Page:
Complex Regional Pain Syndrome (CRPS) has multiple names. It’s also known as reflex sympathetic dystrophy (RSD) or causalgia, each of which have the same meaning – it’s a chronic pain condition without a cure. In this article, we’ll refer to the disease as CRPS and with the help of some of the nation’s leading experts in CRPS, our goal is to empower patients who have been diagnosed with this debilitating condition with knowledge and understanding of symptoms and available treatment options.
How and Why CRPS Develops
CRPS occurs as a result of a negative response to a tissue related injury. Though Mayo Clinic refers to CRPS as an “uncommon form of chronic pain,” the reasons why it develops (much like its name) are complex.
In most cases, CRPS develops following an injury or surgery. What needs to be understood is that the pain caused by CRPS is not proportional to the injury that caused the condition. For example, CRPS can develop from minor injuries such as a sprain or damaged nerve.
Furthermore, CRPS has a proclivity to worsen overtime – so if pain arises in the arms or legs and gets progressively more severe with swelling, changes in the skin, and becomes widespread throughout the body, consult a pain management physician immediately because treatment for CRPS is most effective when started early.
Who is Most Likely to Have the Condition?
CRPS most often occurs in adults between the ages of 20 – 40 and is predominantly seen more in women than men. The International Association for the Study of Pain has divided CRPS into two different types – they are:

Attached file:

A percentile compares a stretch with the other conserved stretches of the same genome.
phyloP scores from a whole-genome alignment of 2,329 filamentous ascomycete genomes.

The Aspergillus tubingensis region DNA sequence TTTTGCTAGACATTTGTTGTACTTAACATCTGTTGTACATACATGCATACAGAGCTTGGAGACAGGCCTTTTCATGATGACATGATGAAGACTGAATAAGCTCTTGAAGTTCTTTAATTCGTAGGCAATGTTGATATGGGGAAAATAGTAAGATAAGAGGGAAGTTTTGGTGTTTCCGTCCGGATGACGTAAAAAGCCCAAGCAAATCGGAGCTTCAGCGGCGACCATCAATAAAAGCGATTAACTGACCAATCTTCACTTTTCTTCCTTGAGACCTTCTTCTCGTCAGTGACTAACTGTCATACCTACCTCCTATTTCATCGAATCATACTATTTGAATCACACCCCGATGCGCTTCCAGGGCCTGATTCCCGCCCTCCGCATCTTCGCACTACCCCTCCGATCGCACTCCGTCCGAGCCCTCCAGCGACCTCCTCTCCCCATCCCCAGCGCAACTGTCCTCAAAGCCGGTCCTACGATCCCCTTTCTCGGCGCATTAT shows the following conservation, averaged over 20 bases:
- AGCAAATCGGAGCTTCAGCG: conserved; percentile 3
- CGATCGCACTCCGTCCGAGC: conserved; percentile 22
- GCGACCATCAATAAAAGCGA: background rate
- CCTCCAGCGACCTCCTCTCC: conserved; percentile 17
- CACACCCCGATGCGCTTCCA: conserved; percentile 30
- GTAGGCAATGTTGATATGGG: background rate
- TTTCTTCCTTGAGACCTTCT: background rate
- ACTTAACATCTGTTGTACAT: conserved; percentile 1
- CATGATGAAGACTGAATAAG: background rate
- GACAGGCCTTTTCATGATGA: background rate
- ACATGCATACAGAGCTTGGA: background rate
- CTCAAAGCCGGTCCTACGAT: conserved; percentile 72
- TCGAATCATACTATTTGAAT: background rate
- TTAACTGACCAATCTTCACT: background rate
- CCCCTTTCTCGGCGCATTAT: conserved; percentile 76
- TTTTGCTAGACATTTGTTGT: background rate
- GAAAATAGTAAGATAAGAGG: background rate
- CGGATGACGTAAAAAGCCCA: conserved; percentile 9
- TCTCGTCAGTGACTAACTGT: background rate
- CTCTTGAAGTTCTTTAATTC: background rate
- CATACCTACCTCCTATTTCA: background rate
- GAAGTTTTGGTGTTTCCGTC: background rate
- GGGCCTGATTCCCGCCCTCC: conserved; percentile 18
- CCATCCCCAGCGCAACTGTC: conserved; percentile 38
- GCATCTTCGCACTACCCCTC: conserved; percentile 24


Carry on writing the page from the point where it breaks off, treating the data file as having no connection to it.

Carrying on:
- Type 1: formerly known as reflex sympathetic dystrophy (RSD) which does not exhibit demonstrable nerve damage
- Type 2: formerly known as causalgia, type 2 has evidence of obvious nerve damage and is significantly more painful than type 1 and tends to be more difficult to control pain
Common Symptoms and Accurate Diagnosis
Now that you better understand how CRPS develops, next is knowing the signs. Like many pain conditions, symptoms can be similar which makes diagnosis more difficult.
Symptoms of CRPS vary in both severity and length but one thing is for certain – CRPS pain is continuous, intense, and gets worse rather than better over time. If you take away anything from this article, it’s key that you closely monitor your body following a tissue injury (mild or severe) because that is how CRPS begins.
Here are the symptoms to watch for:
- Intense burning
- Muscles spasms
- Loss of motion
- Abnormal sweating
- Tenderness and stiffness in joints
- Extreme sensitivity to even mild stimuli – such as clothing or a light touch
- Warm, red-looking skin at the injured area initially – changing to cool, bluish-looking skin later
If the pain you’re feeling matches these symptoms, schedule an appointment right away with a board-certified pain management physician to receive an accurate diagnosis.
Because of the chronic, progressive pain caused by CRPS, pain management treatments stand out as the best avenue to keep pain at bay so your quality of life is not greatly affected.